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Wow here something for you 3870 owners

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#1
Rounding things up:
If we take in everything we’ve covered over the past seventeen pages, I think it’s fair to say that the Radeon HD 3870 is a successful refresh of a product that was plagued with so many problems. I don’t think I need to go on about the problems that there were with R600 and the Radeon HD 2900 XT – there’s a new product in town that’s so many times better than the Radeon HD 2900 XT that I can’t begin to describe it.

That’s not to say that RV670 is without its problems, but a lot of the major ones have been worked out. There’s still a complete lack of hardware-based MSAA resolve in RV670’s render back-ends, which hampers performance when you’re using anti-aliasing. However, having spent a lot of time talking with AMD’s GPU product managers, I decided that it wasn’t that the current generation Radeon’s anti-aliasing performance was particularly bad – it just isn’t as good as Nvidia’s efficiency at 4xMSAA.

The reason we say this is because performance on Nvidia’s hardware drops off at 8xMSAA to such an extent that the GeForce 8800 GT is no longer noticeably faster than the Radeon HD 3870 – so much so that you’d be pushed to tell the difference between the two in a blind taste test. It could be that Nvidia just hasn’t tuned its hardware to efficiently use 8xMSAA though, as its 8xCSAA mode is almost as good as 8xMSAA and isn’t quite so severe on the performance stakes.

Regardless, we were pleased to hear that R700 won’t suffer from the same problems and, from what I understand, there will be hardware-based MSAA resolve in there for scenarios when shader-based anti-aliasing is less than optimal for what the developer is trying to achieve. In the past we were spoiled with great anti-aliasing performance and quality on ATI’s hardware, and it just hasn’t been as good as it should be this generation – AMD knows this.

The other thing that still irks me a little is the chip’s architectural efficiency – I can’t help but feel this card should (and would) crucify Nvidia’s GeForce 8800 GT if code was written in such a way to take advantage of the VLIW archite]cture or if AMD had opted for a more versatile architecture that doesn’t suffer from some of the constraints that we’re used to seeing in GPUs of past years, before the unified shaders came to be.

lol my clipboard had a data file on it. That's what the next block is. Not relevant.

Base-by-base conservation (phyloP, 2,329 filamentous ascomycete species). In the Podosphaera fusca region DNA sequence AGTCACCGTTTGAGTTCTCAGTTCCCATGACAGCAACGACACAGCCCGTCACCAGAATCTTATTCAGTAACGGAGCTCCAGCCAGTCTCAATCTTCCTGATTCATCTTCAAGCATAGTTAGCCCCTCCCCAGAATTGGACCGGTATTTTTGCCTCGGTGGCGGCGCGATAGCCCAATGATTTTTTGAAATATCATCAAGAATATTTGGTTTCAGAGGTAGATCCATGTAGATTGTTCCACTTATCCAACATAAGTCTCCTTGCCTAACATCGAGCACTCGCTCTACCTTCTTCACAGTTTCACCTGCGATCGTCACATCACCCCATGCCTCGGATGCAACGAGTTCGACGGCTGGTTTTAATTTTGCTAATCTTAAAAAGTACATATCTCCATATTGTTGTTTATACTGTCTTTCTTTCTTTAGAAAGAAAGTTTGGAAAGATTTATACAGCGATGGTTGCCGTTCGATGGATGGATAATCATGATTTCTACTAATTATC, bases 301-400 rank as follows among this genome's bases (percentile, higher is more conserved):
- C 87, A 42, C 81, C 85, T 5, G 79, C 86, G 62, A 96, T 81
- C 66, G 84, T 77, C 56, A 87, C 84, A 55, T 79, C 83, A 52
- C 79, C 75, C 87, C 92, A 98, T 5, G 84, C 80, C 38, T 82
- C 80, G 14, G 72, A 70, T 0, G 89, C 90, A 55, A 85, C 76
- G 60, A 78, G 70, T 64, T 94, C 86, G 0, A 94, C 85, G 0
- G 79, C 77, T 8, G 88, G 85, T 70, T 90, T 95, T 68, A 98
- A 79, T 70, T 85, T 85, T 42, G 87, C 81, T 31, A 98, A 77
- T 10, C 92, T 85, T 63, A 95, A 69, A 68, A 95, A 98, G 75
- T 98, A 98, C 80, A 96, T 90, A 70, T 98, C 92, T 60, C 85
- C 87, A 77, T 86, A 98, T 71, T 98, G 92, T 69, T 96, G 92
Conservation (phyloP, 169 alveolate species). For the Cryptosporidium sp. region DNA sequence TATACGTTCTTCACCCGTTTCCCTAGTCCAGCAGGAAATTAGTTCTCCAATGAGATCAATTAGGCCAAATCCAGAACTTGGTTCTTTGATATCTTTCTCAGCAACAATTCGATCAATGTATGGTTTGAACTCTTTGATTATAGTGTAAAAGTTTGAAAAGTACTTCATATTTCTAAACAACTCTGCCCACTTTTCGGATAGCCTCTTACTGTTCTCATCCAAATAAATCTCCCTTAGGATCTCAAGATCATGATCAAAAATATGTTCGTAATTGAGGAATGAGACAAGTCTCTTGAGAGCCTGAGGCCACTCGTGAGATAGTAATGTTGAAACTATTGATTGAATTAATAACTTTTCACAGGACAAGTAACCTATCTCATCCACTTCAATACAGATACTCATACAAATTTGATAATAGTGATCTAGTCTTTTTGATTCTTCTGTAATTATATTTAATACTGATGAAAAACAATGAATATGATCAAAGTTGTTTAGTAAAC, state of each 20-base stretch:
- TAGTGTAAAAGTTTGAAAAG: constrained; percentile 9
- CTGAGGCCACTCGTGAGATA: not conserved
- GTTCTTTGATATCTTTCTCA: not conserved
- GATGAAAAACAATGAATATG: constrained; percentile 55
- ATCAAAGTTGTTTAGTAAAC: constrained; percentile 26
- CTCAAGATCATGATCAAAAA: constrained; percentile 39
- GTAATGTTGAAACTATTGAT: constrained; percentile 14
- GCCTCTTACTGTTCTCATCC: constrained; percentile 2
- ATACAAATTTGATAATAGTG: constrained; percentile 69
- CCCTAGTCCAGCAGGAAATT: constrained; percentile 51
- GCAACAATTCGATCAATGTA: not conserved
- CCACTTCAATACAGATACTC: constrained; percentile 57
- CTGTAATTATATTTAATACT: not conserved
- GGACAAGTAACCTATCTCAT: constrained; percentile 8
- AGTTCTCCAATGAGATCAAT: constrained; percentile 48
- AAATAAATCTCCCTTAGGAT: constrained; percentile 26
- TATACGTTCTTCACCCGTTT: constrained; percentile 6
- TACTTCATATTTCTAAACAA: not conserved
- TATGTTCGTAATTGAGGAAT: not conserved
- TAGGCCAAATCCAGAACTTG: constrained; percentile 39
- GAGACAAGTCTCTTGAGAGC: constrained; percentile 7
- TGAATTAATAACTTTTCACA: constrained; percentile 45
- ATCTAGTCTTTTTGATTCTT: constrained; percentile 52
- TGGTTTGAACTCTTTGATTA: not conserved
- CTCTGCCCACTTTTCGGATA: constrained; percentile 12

In my opinion, a unified shader architecture should be a very efficient and elegant solution to the graphics problem, but the VLIW design appears to be a bit of a mistake based on the titles that are available now... not the titles that might be available in the future. It’s almost as if the ATI engineers have tried to be too clever with the architecture, rather than focusing on something that’s a little more brute force - a little like the earlier X1600 memory architecture, which was most efficient for games that would be released long after the card was antiquated. The problem for AMD is that the card’s performance can, at times, be inconsistent and that doesn’t really help its cause.

Anyway, that’s enough talking about the problems I still feel there are with AMD’s current architecture – let’s move onto some more positive things, because RV670 is anything but R600 take two.

A good place to start would be power management, as it’s probably the single most impressive thing about the Radeon HD 3870 because when you’re not gaming, your GPU is sitting there burning coal. AMD has addressed this problem by pulling PowerPlay across from its mobile GPUs and introducing it onto the desktop to deliver a new level of aggressive power management technology to desktop users – the result is a GPU that consumes 16W less power than the competition at idle.
Not only is idle power great though, the card also dynamically changes its clockspeeds depending on GPU load. If you’re playing a game that’s inherently CPU limited, the Radeon HD 3870 will not be running at full whack. And when the card’s running at full load, it consumes the same amount of power as Nvidia’s GeForce 8800 GT.